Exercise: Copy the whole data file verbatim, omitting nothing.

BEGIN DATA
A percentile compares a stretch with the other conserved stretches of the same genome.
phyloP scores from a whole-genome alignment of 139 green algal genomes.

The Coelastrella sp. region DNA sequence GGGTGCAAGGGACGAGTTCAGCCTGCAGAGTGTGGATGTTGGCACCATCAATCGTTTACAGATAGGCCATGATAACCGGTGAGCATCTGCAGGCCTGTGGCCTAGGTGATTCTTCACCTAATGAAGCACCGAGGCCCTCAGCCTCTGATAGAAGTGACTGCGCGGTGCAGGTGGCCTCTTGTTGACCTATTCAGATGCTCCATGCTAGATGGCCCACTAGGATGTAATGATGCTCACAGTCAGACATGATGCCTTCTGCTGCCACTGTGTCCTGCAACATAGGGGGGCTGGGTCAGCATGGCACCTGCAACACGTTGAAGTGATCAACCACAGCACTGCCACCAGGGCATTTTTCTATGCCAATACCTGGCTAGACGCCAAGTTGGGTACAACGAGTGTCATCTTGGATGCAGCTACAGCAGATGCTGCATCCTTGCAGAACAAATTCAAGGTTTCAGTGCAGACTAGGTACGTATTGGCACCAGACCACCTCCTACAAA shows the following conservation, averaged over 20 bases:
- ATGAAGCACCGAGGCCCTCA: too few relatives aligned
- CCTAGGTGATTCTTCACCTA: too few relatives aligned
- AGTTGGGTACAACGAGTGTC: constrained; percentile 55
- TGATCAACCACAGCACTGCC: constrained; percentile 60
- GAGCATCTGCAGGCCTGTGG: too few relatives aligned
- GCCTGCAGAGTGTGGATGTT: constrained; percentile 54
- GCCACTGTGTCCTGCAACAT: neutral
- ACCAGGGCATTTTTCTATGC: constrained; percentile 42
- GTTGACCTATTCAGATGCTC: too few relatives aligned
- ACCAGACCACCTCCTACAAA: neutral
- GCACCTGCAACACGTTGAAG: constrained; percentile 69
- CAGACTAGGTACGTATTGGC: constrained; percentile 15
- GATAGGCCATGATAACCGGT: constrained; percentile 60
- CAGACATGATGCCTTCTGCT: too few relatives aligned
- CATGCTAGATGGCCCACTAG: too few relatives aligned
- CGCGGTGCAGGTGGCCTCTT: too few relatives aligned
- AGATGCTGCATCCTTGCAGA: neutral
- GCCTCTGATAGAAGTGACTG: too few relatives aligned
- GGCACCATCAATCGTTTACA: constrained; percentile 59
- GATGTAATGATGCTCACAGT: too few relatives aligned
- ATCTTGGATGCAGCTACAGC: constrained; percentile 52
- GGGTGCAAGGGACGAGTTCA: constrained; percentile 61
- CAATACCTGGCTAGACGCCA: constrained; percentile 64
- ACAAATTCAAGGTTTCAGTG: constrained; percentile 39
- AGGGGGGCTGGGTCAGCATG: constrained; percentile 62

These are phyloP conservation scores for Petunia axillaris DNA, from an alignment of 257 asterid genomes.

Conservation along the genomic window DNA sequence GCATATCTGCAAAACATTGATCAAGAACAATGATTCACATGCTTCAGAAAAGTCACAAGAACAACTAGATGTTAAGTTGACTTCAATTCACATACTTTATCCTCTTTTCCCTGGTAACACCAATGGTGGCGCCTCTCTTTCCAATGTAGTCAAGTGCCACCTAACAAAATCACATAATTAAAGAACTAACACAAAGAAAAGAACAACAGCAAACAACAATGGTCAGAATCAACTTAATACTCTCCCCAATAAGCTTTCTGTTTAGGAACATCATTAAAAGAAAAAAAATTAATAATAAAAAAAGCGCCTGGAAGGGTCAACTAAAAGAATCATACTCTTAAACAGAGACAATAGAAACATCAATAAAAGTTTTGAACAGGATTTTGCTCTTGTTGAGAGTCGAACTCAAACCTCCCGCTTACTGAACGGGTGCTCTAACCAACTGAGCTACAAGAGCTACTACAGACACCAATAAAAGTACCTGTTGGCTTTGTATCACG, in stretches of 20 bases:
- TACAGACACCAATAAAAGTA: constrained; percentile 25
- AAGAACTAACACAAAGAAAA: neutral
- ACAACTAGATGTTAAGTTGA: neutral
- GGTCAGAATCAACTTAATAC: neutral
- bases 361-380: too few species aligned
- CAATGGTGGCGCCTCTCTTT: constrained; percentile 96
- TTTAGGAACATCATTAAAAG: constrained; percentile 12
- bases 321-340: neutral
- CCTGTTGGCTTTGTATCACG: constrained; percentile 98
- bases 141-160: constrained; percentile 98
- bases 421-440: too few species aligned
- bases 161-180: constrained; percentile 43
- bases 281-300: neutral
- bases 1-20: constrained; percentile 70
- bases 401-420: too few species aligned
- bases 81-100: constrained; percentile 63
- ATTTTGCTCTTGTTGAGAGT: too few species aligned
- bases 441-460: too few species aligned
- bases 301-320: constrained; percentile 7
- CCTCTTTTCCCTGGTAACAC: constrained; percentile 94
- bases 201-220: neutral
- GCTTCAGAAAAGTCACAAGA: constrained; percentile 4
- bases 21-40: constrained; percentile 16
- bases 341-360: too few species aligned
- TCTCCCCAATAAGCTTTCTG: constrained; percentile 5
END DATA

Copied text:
A percentile compares a stretch with the other conserved stretches of the same genome.
phyloP scores from a whole-genome alignment of 139 green algal genomes.

The Coelastrella sp. region DNA sequence GGGTGCAAGGGACGAGTTCAGCCTGCAGAGTGTGGATGTTGGCACCATCAATCGTTTACAGATAGGCCATGATAACCGGTGAGCATCTGCAGGCCTGTGGCCTAGGTGATTCTTCACCTAATGAAGCACCGAGGCCCTCAGCCTCTGATAGAAGTGACTGCGCGGTGCAGGTGGCCTCTTGTTGACCTATTCAGATGCTCCATGCTAGATGGCCCACTAGGATGTAATGATGCTCACAGTCAGACATGATGCCTTCTGCTGCCACTGTGTCCTGCAACATAGGGGGGCTGGGTCAGCATGGCACCTGCAACACGTTGAAGTGATCAACCACAGCACTGCCACCAGGGCATTTTTCTATGCCAATACCTGGCTAGACGCCAAGTTGGGTACAACGAGTGTCATCTTGGATGCAGCTACAGCAGATGCTGCATCCTTGCAGAACAAATTCAAGGTTTCAGTGCAGACTAGGTACGTATTGGCACCAGACCACCTCCTACAAA shows the following conservation, averaged over 20 bases:
- ATGAAGCACCGAGGCCCTCA: too few relatives aligned
- CCTAGGTGATTCTTCACCTA: too few relatives aligned
- AGTTGGGTACAACGAGTGTC: constrained; percentile 55
- TGATCAACCACAGCACTGCC: constrained; percentile 60
- GAGCATCTGCAGGCCTGTGG: too few relatives aligned
- GCCTGCAGAGTGTGGATGTT: constrained; percentile 54
- GCCACTGTGTCCTGCAACAT: neutral
- ACCAGGGCATTTTTCTATGC: constrained; percentile 42
- GTTGACCTATTCAGATGCTC: too few relatives aligned
- ACCAGACCACCTCCTACAAA: neutral
- GCACCTGCAACACGTTGAAG: constrained; percentile 69
- CAGACTAGGTACGTATTGGC: constrained; percentile 15
- GATAGGCCATGATAACCGGT: constrained; percentile 60
- CAGACATGATGCCTTCTGCT: too few relatives aligned
- CATGCTAGATGGCCCACTAG: too few relatives aligned
- CGCGGTGCAGGTGGCCTCTT: too few relatives aligned
- AGATGCTGCATCCTTGCAGA: neutral
- GCCTCTGATAGAAGTGACTG: too few relatives aligned
- GGCACCATCAATCGTTTACA: constrained; percentile 59
- GATGTAATGATGCTCACAGT: too few relatives aligned
- ATCTTGGATGCAGCTACAGC: constrained; percentile 52
- GGGTGCAAGGGACGAGTTCA: constrained; percentile 61
- CAATACCTGGCTAGACGCCA: constrained; percentile 64
- ACAAATTCAAGGTTTCAGTG: constrained; percentile 39
- AGGGGGGCTGGGTCAGCATG: constrained; percentile 62

These are phyloP conservation scores for Petunia axillaris DNA, from an alignment of 257 asterid genomes.

Conservation along the genomic window DNA sequence GCATATCTGCAAAACATTGATCAAGAACAATGATTCACATGCTTCAGAAAAGTCACAAGAACAACTAGATGTTAAGTTGACTTCAATTCACATACTTTATCCTCTTTTCCCTGGTAACACCAATGGTGGCGCCTCTCTTTCCAATGTAGTCAAGTGCCACCTAACAAAATCACATAATTAAAGAACTAACACAAAGAAAAGAACAACAGCAAACAACAATGGTCAGAATCAACTTAATACTCTCCCCAATAAGCTTTCTGTTTAGGAACATCATTAAAAGAAAAAAAATTAATAATAAAAAAAGCGCCTGGAAGGGTCAACTAAAAGAATCATACTCTTAAACAGAGACAATAGAAACATCAATAAAAGTTTTGAACAGGATTTTGCTCTTGTTGAGAGTCGAACTCAAACCTCCCGCTTACTGAACGGGTGCTCTAACCAACTGAGCTACAAGAGCTACTACAGACACCAATAAAAGTACCTGTTGGCTTTGTATCACG, in stretches of 20 bases:
- TACAGACACCAATAAAAGTA: constrained; percentile 25
- AAGAACTAACACAAAGAAAA: neutral
- ACAACTAGATGTTAAGTTGA: neutral
- GGTCAGAATCAACTTAATAC: neutral
- bases 361-380: too few species aligned
- CAATGGTGGCGCCTCTCTTT: constrained; percentile 96
- TTTAGGAACATCATTAAAAG: constrained; percentile 12
- bases 321-340: neutral
- CCTGTTGGCTTTGTATCACG: constrained; percentile 98
- bases 141-160: constrained; percentile 98
- bases 421-440: too few species aligned
- bases 161-180: constrained; percentile 43
- bases 281-300: neutral
- bases 1-20: constrained; percentile 70
- bases 401-420: too few species aligned
- bases 81-100: constrained; percentile 63
- ATTTTGCTCTTGTTGAGAGT: too few species aligned
- bases 441-460: too few species aligned
- bases 301-320: constrained; percentile 7
- CCTCTTTTCCCTGGTAACAC: constrained; percentile 94
- bases 201-220: neutral
- GCTTCAGAAAAGTCACAAGA: constrained; percentile 4
- bases 21-40: constrained; percentile 16
- bases 341-360: too few species aligned
- TCTCCCCAATAAGCTTTCTG: constrained; percentile 5